By Stefan Larsen Initially posted on the BSPEC blog In the late 1970s and early 1980s there was a dramatic increase in private equity activity in the US when pension funds like CalPERS began to invest heavily in them following the clarification of the “prudent man” rule by the Department of Labor,
A Lesson in Mergers & Acquisitions Theory Step back for a second and forget all of the accretion/dilution, tax implications and purchase price allocation jargon that goes into mergers and acquisitions and read this to understand the basics of mergers and acquisitions. A firm buys another firm. There are no synergies and
By Carla Costa and Camilla Cameroni Initially posted on the BSPEC blog Introduction Founded in February 1999 by Javier Pérez-Tenessa de Block and James Hare, two young marketing professionals, the online travel agency eDreams took up rapidly. The idea was not original, but they were positioning their venture differently from the others, offering
By Christopher Khoury and Eric Peghini Initially posted on the BSPEC blog Investors allocate capital with Private Equity Firms in order generate a high rate of return on their invested capital. However, when there are several investors and a separate manager, how much of the profits from investments are investors entitled to?
By Davide Martellozzo, Simone Bertani and Leonardo Astegiano Initially posted on the BSPEC blog Introduction to CLOs Collateralized Loan Obligations (henceforth, CLOs) have become increasingly popular in the post-crisis era because of some intrinsic features such as strong credit performance and appealing risk-return profile, making them an attractive asset class to the eye of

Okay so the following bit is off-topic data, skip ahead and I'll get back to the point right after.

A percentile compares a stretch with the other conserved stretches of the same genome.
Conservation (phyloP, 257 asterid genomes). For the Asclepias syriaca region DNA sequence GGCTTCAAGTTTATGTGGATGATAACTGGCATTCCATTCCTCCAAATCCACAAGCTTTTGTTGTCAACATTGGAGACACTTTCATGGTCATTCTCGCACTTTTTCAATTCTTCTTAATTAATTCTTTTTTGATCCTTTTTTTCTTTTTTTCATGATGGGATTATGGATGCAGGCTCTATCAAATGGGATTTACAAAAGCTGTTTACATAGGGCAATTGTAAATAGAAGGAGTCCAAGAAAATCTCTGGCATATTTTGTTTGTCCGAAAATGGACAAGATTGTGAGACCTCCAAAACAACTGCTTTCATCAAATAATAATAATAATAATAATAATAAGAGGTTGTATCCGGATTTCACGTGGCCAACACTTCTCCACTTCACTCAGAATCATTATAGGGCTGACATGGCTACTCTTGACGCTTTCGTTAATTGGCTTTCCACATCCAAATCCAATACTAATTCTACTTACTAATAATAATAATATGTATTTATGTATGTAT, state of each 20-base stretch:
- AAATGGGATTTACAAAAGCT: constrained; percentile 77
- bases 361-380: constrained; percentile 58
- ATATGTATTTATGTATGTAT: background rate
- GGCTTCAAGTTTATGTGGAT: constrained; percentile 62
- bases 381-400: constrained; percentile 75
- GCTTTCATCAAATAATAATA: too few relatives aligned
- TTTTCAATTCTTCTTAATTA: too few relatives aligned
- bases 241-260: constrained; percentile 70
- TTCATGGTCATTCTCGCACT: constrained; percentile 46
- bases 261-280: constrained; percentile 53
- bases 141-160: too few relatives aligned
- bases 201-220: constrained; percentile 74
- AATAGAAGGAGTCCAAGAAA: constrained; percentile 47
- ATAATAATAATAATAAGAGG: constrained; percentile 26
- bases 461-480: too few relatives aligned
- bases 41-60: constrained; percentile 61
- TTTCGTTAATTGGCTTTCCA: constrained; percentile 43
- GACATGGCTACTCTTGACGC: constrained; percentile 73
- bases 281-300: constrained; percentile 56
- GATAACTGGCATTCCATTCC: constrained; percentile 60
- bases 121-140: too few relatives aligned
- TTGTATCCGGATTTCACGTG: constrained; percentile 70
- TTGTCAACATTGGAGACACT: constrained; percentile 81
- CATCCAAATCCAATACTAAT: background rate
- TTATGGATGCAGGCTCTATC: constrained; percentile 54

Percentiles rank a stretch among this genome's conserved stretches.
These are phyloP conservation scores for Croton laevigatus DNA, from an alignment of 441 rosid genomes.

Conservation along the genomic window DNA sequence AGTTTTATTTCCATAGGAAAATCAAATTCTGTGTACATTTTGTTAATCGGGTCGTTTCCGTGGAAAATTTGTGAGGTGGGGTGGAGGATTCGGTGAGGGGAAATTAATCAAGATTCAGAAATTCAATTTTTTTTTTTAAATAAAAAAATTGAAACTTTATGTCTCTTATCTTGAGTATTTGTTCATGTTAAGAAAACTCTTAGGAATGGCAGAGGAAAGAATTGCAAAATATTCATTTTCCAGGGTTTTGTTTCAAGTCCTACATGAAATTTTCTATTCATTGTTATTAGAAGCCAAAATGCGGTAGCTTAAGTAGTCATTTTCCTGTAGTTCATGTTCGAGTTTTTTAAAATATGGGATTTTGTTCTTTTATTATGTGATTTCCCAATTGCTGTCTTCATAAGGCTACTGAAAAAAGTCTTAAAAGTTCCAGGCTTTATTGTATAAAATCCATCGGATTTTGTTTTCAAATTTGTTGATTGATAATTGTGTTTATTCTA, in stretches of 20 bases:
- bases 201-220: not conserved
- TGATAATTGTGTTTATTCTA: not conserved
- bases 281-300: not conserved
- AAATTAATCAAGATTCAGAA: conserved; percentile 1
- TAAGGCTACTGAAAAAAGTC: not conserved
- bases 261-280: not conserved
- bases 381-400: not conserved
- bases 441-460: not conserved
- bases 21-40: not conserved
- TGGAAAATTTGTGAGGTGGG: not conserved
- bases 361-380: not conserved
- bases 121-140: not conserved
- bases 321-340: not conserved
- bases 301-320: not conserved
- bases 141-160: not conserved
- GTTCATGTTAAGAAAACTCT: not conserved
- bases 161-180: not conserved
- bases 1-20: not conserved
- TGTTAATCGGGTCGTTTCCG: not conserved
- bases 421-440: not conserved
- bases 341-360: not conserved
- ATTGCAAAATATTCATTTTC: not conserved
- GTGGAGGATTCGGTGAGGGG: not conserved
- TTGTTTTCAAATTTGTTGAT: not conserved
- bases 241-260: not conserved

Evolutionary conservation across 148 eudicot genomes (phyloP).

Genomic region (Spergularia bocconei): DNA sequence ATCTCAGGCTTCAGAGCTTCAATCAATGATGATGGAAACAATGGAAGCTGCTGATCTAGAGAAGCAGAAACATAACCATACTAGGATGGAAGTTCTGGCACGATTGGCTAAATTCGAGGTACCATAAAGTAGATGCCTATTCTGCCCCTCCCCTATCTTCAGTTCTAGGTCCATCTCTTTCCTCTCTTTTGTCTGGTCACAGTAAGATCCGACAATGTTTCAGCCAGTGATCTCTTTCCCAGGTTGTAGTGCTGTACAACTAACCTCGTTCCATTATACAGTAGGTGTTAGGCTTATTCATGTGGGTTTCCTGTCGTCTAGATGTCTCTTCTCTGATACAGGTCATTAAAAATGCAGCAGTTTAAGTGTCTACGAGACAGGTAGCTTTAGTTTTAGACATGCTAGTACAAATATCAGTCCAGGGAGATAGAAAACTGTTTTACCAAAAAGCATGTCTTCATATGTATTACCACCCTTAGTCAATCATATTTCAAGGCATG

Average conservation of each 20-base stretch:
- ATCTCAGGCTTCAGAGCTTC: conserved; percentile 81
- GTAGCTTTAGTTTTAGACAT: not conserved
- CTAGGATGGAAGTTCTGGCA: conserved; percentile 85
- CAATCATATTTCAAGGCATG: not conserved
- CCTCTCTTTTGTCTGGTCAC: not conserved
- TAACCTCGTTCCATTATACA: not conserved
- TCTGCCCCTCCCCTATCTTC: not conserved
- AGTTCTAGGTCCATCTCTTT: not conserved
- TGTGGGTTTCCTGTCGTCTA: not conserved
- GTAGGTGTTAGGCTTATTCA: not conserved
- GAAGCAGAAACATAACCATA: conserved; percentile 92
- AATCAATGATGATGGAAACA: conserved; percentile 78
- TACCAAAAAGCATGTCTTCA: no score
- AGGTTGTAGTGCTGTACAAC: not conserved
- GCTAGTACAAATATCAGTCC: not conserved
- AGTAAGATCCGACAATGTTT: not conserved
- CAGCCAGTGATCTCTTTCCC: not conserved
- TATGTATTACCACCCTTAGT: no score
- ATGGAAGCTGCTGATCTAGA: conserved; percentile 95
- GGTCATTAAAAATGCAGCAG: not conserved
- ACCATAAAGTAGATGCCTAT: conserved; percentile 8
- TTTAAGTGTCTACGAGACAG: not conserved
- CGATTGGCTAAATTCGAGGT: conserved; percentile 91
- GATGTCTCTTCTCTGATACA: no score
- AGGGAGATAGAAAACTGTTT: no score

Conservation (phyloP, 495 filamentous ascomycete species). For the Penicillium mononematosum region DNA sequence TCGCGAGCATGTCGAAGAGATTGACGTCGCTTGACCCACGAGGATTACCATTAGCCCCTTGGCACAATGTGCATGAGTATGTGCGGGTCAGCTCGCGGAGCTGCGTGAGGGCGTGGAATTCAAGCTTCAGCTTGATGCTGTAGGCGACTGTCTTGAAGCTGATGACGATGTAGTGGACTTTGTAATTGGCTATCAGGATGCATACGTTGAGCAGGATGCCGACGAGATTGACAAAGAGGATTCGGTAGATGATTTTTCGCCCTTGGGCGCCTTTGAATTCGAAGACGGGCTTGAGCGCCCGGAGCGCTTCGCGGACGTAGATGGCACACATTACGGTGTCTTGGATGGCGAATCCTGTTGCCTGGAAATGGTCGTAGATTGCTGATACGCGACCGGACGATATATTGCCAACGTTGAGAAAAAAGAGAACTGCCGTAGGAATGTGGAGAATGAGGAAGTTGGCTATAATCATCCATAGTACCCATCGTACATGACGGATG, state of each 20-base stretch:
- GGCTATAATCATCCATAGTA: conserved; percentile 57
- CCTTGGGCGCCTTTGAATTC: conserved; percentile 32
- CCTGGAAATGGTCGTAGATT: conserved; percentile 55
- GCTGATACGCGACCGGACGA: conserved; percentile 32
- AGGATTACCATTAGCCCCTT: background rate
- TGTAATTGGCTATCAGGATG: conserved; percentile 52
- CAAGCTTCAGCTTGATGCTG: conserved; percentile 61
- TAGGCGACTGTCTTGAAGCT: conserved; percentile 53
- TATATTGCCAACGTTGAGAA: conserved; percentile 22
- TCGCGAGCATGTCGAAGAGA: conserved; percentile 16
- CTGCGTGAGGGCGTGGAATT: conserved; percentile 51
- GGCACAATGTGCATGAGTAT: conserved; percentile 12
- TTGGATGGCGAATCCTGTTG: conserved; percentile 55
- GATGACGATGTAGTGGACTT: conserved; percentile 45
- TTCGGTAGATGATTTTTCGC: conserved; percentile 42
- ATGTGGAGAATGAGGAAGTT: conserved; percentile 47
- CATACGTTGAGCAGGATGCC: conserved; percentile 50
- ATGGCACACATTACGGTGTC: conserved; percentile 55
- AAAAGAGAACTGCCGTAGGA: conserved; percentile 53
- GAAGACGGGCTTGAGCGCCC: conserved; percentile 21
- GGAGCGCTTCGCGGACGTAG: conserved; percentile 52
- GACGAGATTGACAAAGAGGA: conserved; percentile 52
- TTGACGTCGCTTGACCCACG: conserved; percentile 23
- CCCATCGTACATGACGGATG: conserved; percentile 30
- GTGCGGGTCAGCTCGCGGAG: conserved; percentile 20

The luxury goods industry is a core industry within Consumer & Retail. Depending on its definition, specifically whether or not it includes luxury cars and hospitality, the market size of the luxury goods industry ranges from $200 billion to $1.2 trillion. We will focus on the core luxury goods industry
In previous posts, we addressed the equity and debt components in the enterprise value formula: EV = Equity + Debt – Cash & Marketable Securities + Preferred Shares + Minority Interest + Asset Retirement Obligations + Capitalized Operating Leases + Pension Obligations – Investments (including investments in affiliates, long-term investments) +
We will explain the most important part of spreading comps for investment bankers in this post. The brunt of conducting comparable companies analysis is to calculate the appropriate enterprise value, which will have certain components which are "live" and certain components that are the latest historical financial statement data. So to